the word “hypothetical” has overwhelmed the word “reasonable” in the intervening years, leading to debate on how general or particular a hypothetical must be, and to the unfortunate suggestion that if a trial judge fails to assign a particular concatenation of characteristics to her hypothetical, the analysis is vitiated. With respect, this overcomplicates the matter. [@para 57]

The question that the court must ask, regardless of the terminology is “whether the sentence would be grossly disproportionate in reasonably foreseeable cases.” [@para 57]

In determining what is a reasonably foreseeable circumstance the court can look to reported cases. “Not only is the situation in a reported case reasonably foreseeable, it has happened.”[@para 72] However, the court is not prevented from looking to reasonably foreseeable scenarios not found in reported cases.

In crafting a reasonable hypothetical or in determining whether a particular set of circumstances is reasonably foreseeable the role that the personal characteristics of the offender should play has been widely debated. On one end of the spectrum it has been argued that such “consideration must be generalized to the point where all personal characteristics are excluded”. On the other end, some “assert that any and all characteristics should be included.” [@para 73]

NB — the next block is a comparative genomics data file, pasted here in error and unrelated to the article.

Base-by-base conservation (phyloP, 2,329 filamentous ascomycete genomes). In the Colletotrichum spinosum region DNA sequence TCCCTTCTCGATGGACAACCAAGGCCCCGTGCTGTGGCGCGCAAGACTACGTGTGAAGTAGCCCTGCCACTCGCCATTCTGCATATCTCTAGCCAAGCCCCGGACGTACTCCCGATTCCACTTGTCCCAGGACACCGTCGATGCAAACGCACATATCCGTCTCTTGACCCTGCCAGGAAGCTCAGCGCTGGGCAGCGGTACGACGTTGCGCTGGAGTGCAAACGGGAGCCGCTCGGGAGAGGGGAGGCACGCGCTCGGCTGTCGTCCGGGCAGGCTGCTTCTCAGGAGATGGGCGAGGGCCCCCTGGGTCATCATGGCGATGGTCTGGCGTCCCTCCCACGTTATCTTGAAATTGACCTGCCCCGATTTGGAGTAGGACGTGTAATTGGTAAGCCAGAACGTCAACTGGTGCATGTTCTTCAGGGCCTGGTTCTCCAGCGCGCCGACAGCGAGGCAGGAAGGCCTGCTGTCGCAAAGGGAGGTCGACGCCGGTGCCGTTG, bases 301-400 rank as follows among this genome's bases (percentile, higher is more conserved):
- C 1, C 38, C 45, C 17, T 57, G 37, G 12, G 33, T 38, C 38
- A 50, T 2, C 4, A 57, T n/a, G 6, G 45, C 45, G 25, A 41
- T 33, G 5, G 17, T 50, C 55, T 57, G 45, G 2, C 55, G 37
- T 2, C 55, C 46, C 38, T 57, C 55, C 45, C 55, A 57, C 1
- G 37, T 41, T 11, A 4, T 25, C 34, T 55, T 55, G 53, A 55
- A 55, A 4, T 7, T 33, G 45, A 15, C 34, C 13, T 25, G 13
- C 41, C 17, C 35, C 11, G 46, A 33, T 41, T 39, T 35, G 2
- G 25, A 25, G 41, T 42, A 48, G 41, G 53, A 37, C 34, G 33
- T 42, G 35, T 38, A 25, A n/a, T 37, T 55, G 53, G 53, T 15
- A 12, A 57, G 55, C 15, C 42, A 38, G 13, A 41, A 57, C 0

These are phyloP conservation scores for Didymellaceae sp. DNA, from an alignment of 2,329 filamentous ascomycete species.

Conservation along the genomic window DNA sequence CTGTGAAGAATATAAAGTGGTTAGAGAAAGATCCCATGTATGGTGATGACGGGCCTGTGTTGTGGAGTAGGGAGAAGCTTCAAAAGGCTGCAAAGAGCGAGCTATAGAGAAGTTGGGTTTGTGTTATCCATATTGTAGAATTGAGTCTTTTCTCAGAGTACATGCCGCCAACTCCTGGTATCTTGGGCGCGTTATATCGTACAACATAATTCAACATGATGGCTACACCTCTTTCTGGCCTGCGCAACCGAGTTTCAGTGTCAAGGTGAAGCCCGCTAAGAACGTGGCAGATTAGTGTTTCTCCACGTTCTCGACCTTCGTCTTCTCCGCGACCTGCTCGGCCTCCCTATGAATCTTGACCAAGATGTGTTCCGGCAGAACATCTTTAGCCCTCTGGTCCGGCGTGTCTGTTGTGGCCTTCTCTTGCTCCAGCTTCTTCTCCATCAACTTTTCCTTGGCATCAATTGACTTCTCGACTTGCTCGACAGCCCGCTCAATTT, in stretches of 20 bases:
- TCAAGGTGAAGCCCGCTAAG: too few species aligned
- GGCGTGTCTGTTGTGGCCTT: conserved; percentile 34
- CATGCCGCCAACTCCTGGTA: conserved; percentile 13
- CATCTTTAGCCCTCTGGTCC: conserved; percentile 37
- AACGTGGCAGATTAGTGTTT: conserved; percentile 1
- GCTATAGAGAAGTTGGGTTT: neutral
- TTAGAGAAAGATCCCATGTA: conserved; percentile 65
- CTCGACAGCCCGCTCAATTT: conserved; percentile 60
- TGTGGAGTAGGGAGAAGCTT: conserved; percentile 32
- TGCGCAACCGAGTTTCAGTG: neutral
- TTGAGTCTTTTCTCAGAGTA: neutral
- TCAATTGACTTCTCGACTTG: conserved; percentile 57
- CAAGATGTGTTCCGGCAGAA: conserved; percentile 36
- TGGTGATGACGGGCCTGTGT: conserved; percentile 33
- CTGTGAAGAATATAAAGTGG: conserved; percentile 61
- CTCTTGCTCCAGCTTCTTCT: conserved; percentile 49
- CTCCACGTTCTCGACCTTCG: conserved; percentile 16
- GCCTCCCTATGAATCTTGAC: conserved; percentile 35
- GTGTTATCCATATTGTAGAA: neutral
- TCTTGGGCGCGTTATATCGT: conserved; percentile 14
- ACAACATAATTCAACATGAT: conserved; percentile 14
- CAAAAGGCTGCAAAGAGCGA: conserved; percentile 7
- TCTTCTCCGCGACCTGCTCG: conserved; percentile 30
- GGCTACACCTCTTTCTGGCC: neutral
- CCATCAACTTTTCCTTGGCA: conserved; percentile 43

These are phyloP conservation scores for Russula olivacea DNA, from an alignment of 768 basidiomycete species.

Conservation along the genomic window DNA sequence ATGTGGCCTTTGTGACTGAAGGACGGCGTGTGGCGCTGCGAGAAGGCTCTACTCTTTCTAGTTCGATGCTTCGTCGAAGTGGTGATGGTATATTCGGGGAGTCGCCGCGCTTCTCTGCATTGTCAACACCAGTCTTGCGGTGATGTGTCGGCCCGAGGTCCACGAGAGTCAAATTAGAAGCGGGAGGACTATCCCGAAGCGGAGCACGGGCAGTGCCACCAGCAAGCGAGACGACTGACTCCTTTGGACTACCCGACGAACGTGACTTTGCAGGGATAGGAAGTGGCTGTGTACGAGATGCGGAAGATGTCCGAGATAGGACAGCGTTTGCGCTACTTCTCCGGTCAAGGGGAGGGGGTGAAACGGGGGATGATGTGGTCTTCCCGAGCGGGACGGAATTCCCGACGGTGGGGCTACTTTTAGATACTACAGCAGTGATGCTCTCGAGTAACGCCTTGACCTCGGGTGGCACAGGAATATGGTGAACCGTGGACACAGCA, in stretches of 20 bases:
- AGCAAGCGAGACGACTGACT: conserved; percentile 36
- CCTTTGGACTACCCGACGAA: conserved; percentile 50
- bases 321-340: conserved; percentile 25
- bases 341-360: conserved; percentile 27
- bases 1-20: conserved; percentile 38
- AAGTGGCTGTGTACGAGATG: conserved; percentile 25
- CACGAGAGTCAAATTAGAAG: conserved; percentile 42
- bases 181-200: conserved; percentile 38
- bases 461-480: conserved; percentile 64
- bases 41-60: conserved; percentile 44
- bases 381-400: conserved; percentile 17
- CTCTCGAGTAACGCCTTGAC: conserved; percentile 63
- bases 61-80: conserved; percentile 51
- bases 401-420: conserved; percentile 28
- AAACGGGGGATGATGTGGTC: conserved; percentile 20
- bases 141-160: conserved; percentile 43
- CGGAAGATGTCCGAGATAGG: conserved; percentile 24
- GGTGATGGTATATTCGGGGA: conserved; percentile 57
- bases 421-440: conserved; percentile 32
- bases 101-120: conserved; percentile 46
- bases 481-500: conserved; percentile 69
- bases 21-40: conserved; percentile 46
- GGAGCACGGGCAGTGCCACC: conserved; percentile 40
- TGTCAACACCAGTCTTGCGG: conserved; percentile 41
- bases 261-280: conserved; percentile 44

The majority concluded that first, “personal circumstances cannot be entirely excluded.” However, by way of example on what constitutes a personal circumstance the majority offered the following:

For example, as we will see in applying the test to this case, it may be relevant to look at the fact that an offender at the licensing end of the spectrum caught by the mandatory minimum might come into innocent possession of the prohibited or restricted firearm, or be mistaken as to the scope of the prohibition. [@para 74]